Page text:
2016 Mercedes GLC 250d review

We've experienced Mercedes' brand new compact SUV GLC in 220d form abroad, but now it's time to find out how the stronger 250d handles UK roads, and fares in the SUV class...

Author Avatar
What Car? team
15 Jan 2016 14:34 | Last updated: 14 Jun 2018 00:03

The Mercedes GLC has arrived in the UK with the class-leading BMW X3 firmly in its sights. The premium 4x4’s predecessor, the GLK, was available only in left-hand-drive form, so this is effectively an all-new model for British buyers.

Having tested the lower-powered 168bhp 220d version already, this is our first drive in the 201bhp 250d. It’s in the most expensive AMG Line trim, too, with bigger, 19-inch wheels and a sporty bodykit.

What’s the Mercedes GLC 250d like to drive?

While the SE and Sport models are equipped with adaptive dampers, AMG Line models opt for regular suspension that’s been firmed-up for better handling. The extra thumps and bumps this brings when driving over sharper ridges are especially noticeable in town, although the optional 20-inch wheels on the test car shoulder some of the blame. These intrusions aren’t especially overbearing, but are at odds with the slick-shifting nine-speed automatic gearbox and the relatively refined turbodiesel engine.

On motorway slogs, the GLC is nicely settled and provides a serene environment in which to while away the miles - aside from some road noise on rougher stretches. Ninth gear cuts the revs to just 1500rpm at 70mph, and while there’s a distant drone from the engine at a cruise, it’s not as wearing as that of the similarly powerful BMW xDrive 20d. When you need an extra dose of power, there’s scant turbo lag and thrust is delivered in a steady stream from 2000rpm upwards, the engine getting louder but no coarser.

Where the 220d wanted for power, the 250d has enough grunt to sprint impressively between corners on country roads, and the combination of tidy body control and variable four-wheel drive means you can carry good speed through the bends, even in damp conditions.

In fact, the GLC tackles rural roads with an enjoyable fluidity. It’s just a shame that the steering, while responsive enough, is too light in Comfort mode yet lacks weight variation in the heavier Sport mode. We don’t expect great steering feedback in this class, but the GLC’s is just a bit one-dimensional, and the brakes, although effective, are basically devoid of feel.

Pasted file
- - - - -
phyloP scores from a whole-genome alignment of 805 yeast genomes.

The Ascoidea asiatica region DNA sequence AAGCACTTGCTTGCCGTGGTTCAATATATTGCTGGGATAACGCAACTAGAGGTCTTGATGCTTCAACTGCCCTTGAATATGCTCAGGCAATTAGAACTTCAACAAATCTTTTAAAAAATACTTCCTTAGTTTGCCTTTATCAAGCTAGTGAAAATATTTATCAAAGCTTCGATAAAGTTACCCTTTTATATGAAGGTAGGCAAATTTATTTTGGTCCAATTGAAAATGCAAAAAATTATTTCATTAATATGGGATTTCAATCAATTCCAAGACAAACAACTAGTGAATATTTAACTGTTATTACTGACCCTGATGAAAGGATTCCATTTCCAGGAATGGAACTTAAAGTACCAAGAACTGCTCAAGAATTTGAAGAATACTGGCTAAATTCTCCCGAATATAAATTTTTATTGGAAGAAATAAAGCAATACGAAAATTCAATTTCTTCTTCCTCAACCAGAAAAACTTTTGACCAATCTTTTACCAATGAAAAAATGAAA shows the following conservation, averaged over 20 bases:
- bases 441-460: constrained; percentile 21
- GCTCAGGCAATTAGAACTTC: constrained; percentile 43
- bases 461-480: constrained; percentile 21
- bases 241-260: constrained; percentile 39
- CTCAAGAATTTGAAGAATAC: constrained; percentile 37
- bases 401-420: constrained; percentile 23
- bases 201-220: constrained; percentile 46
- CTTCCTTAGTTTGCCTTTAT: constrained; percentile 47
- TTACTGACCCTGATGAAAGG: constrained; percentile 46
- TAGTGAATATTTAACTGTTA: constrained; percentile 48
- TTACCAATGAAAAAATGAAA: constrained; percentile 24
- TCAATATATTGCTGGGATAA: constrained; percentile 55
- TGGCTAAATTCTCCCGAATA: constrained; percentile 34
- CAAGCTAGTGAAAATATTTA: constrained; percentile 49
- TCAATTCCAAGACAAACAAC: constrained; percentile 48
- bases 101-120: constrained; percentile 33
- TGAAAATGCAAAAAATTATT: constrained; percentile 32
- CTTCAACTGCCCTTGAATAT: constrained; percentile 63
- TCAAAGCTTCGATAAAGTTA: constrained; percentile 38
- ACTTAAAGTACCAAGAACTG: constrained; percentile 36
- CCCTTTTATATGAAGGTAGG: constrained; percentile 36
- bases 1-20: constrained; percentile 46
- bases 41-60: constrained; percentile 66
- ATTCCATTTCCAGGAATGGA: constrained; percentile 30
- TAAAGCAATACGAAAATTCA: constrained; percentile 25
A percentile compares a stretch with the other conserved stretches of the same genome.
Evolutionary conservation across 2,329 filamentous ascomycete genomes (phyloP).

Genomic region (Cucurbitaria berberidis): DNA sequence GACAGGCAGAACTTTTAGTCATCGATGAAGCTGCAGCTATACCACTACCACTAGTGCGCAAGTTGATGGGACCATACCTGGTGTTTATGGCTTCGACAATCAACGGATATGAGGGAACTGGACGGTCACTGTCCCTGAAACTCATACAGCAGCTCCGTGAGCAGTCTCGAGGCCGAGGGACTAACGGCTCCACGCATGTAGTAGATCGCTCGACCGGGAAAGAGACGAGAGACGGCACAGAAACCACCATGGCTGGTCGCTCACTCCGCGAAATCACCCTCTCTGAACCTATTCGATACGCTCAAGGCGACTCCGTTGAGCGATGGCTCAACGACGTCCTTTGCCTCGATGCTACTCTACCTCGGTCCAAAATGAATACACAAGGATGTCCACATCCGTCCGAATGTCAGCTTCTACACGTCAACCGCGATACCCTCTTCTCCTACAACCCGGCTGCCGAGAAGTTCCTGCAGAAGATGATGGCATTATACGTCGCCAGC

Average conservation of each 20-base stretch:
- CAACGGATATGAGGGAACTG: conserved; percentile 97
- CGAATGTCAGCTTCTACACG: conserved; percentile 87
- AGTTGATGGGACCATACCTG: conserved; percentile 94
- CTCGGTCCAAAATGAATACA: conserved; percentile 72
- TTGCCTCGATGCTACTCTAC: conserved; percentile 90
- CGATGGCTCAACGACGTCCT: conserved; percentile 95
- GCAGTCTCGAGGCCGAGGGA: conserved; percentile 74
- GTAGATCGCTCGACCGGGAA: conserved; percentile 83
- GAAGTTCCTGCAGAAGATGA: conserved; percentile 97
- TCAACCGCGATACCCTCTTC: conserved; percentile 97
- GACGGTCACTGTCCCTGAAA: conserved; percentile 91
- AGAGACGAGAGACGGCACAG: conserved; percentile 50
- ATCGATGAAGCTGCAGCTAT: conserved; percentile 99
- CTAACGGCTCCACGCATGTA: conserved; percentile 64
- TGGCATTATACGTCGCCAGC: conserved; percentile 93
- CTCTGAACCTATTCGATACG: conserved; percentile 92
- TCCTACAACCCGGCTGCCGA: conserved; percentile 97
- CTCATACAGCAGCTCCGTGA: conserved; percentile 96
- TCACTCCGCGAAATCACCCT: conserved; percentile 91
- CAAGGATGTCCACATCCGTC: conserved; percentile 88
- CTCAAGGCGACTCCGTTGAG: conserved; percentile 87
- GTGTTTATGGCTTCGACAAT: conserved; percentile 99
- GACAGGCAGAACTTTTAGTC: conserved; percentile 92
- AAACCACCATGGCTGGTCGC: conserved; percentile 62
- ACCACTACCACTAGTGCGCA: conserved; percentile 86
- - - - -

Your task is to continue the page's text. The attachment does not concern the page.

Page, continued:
It is possible to put adaptive dampers on the AMG Line by choosing the air suspension option that impressed us during earlier drives. It’s definitely worth considering for its better blend of comfort and agility.

What’s the Mercedes GLC 250d like inside?

There’s much to recommend the GLC’s cabin. It’s based on the C-Class saloon's, which is to say it’s stylish, sensibly laid-out and, for the most part, solidly built; even obscure surfaces such as the door bins are finished in soft-touch plastic, and the switchgear feels tight. A lone quality gripe is the gloss black centre console trim, which creaks to the touch.

AMG Line specification adds special touches to the interior including brushed steel pedals, a sports steering wheel, unique dials and embroidered floor mats. A 7.0in infotainment screen is part of standard equipment on the GLC, and it’s easily operated via either the touch pad or the rotary controller. Satellite navigation isn’t included on the entry-level SE model, but is standard-fit with Sport and AMG Line trims.

In addition to a web-enabled infotainment system with an 8.4-inch screen, the test car’s Premium Plus pack features extras such as slick ambient lighting, an upgraded 13-speaker sound system and a fixed panoramic roof. All are welcome, but the lesser Premium pack offers some of the same key items for much less money.

The firm front seats give the raised viewpoint you’d expect in this class, and offer plenty of electric adjustment as standard, but push the shoulders forward a little. In the back - which might be a little gloomy without the glass roof - two seats offer good head and leg room, and apart from being narrow, the central fifth seat is fairly accommodating.

There are handy switches in the back row and at the boot opening to drop the rear seats (which also split into three), and a powered tailgate is also standard-fit. The wide-mouthed boot matches exactly the BMW X3’s for volume at 550 litres, there’s no lip and a false floor hides supplementary storage space.

Should I buy one?

The GLC is a very polished product and a strong addition to the smaller premium 4x4 class. It’s got style, practicality and usability, and with the additional power of the 250d - which comes without any sacrifice in emissions or claimed economy over the 220d - it has the performance to match its generally impressive dynamic skills.

Mid-range Sport trim misses out on some of the AMG Line’s cosmetic touches, but gets the superior adaptive suspension as standard, so makes more sense. It’s also the only model available with the optional off-road package that brings greater abilities away from the road.

There’s no manual option, unlike in the BMW X3, but the fresher, more refined and more economical GLC deserves to tempt some buyers away from BMW.

Richard Webber

What Car? says...

Rivals

BMW X3

Land Rover Discovery Sport

Mercedes GLC 250 d AMG Line

Engine size 2.1-litre diesel

Price from £36,105

Power 201bhp

Torque 369lb ft

0-62mph 7.6 seconds

Top speed 143mph

Fuel economy 56.5mpg

CO2 129g/km